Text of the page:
How to ship software to production

…or just get the code merged.

Sturdy encourages shipping small incremental changes, so it optimizes for making the "code — describe changes — ship" loop as tight as possible.

Jump to: Sturdy for GitHub ⤵️


ℹ️ These instructions are for codebases on Sturdy that are not connected to GitHub, or where Sturdy is the source of truth. Go to Sturdy for GitHub for instructions when using Sturdy on GitHub with GitHub as the source of truth.

With Sturdy setup and connected to a directory on your computer:

  1. Create a new draft change, and give it a good name
  2. Open the directory with the code in any text editor (tip: use the “Open in Visual Studio Code”-button)
  3. Make the changes to your code
  4. Go back to Sturdy, and navigate to the draft from the sidebar
  5. Optional: Undo changes you would like to dismiss
  6. On the top of the page, use the description box to describe the changes that you have made
  7. Optional: Resolving conflicts [go to]
  8. Optional: Asking for feedback [go to]
  9. Optional: Syncing on top of changelog [go to]
  10. After writing a description, the “Merge” button will appear
  11. Click “Merge” to land all of the changes on top of the changelog, and to allow other drafts to be based on top of your code
  12. After the change is shared, a new draft change will be created for you, so that you're ready to code right away

Sturdy for GitHub

ℹ️ These instructions are for codebases on Sturdy that are connected to GitHub and where GitHub is the source of truth.

Using Sturdy on with the GitHub bridge is similar to Sturdy without the git-bridge (standalone Sturdy), with some differences:

  1. Follow step 1 to 10 of the instructions for Sturdy without GitHub [go to]
  2. After writing a description, the “Create pull request” button will appear
  3. Click “Create pull request” to use Sturdy to a PR to the connected GitHub repository. A single commit will be created containing all of the changes in the draft change. The draft title and description will be used as the description of the commit, and the title/description of the pull request.
  4. Optional: If the above fails, debug GitHub errors [go to]
  5. New buttons will appear. “Go to pull request”, “Update pull request”, and “Merge”.
  6. “Go to pull request”: Open the PR in the browser
  7. “Update pull request”: update the PR title, description, and code from Sturdy.
  8. “Merge”: Merges the PR, it’s the same action as hitting “Merge” on GitHub, but without leaving Sturdy.
  9. Click “Merge” to merge the PR. After a few seconds the PR will be merged, and Sturdy will prepare a new and empty draft change for you to keep working in.

Help and debug

Optional: Undo changes you would like to dismiss

Using the checkbox on the left of file changes mark one or multiple changes you would like to dismiss

In the blue banner at the top of the screen press "Undo" (NB: This action cannot be reversed)

The changes that you had selected are removed from your draft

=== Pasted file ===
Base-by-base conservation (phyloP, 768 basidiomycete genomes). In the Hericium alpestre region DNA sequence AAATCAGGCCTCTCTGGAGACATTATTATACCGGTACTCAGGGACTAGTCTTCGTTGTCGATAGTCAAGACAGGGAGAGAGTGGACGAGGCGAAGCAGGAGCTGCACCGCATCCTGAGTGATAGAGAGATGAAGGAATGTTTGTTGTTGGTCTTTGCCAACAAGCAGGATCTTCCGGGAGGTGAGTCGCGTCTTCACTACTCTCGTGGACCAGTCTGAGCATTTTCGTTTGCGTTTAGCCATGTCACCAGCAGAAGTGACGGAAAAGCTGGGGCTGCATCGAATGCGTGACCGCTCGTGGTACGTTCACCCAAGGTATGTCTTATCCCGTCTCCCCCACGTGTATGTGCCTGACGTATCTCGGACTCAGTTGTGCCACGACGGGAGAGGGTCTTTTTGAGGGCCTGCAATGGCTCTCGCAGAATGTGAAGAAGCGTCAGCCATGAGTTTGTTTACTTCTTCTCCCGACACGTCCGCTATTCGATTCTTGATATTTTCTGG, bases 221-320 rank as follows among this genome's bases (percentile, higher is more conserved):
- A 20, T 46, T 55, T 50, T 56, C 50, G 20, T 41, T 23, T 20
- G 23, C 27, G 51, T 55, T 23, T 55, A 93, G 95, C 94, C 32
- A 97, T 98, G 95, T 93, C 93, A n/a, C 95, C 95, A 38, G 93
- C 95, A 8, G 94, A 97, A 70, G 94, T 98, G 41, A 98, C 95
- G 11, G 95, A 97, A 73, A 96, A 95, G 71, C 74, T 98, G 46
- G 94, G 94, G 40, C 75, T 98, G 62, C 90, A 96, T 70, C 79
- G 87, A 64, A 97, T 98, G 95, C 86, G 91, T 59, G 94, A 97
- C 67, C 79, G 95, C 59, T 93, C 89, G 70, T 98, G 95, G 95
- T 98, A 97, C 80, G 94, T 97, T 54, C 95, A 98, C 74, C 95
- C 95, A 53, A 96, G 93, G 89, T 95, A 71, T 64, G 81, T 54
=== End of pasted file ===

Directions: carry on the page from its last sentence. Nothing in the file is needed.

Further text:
Optional: Resolving conflicts

If the changes in the draft are conflicting with recent changes in the codebase, you have a conflict. Conflicts happen when two drafts make changes to the same piece of code.

A banner will be shown in the draft change if it’s conflicting.

  1. To start resolving a conflict, click “Sync” in the upper right corner
  2. For each file with conflicts, you now have three options.
    1. Pick the version of the entire file as it is on trunk
    2. Pick the version of the entire file as it is in your draft change
    3. Create a mix of the two (“Custom” resolution)
  3. Custom resolution:
    1. If you want to create a custom resolution, pick “Custom”. And open the file in your editor. It will now contain both versions of the file at the same time, using Git conflict markers (<<<<<<<, =======, >>>>>>>).
    2. Edit the file to your liking.
  4. When a resolution (trunk, draft, or custom) has been picked for each file. Mark the conflicts as completed by clicking “Done”.
  5. The draft change should no longer have any conflicts, and the changes are ready to be shared.

Optional: Asking for feedback

ℹ️Sturdy makes it super easy to give feedback and suggest code to one another. It embraces working in the open within the team and favours early feedback over "reviewing" after the fact.

It might be a good idea to ask for some feedback from a colleague before sharing the changes. When browsing a draft change in Sturdy, use the “Ask for feedback” button on the right sidebar to ask someone to take a look at your code. They can either give you a thumbs up, or give you a comment with feedback.

Optional: Syncing

After creating the draft, if new changes land on the changelog (either from others on the team or from you via another draft), these changes are not available in your draft by default.

If there are new changes available, the "Sync changes" button will indicate this with a blue flash.

To rebase your draft change on the latest changes:

  1. Press the “Sync changes” button
  2. Optional: Resolve conflicts [go to]

It is not required to manually sync changes before sharing. This will be performed automatically.

Debugging GitHub errors

The GitHub bridge from Sturdy ("Sturdy for GitHub") requires your user to have PUSH/WRITE permissions to the main repository (PUSH permissions to a fork is not enough).

Sturdy will push to branches on the pattern sturdy-pr-${UUID}, make sure that there are no branch protection rules blocking pushes to branches with this pattern.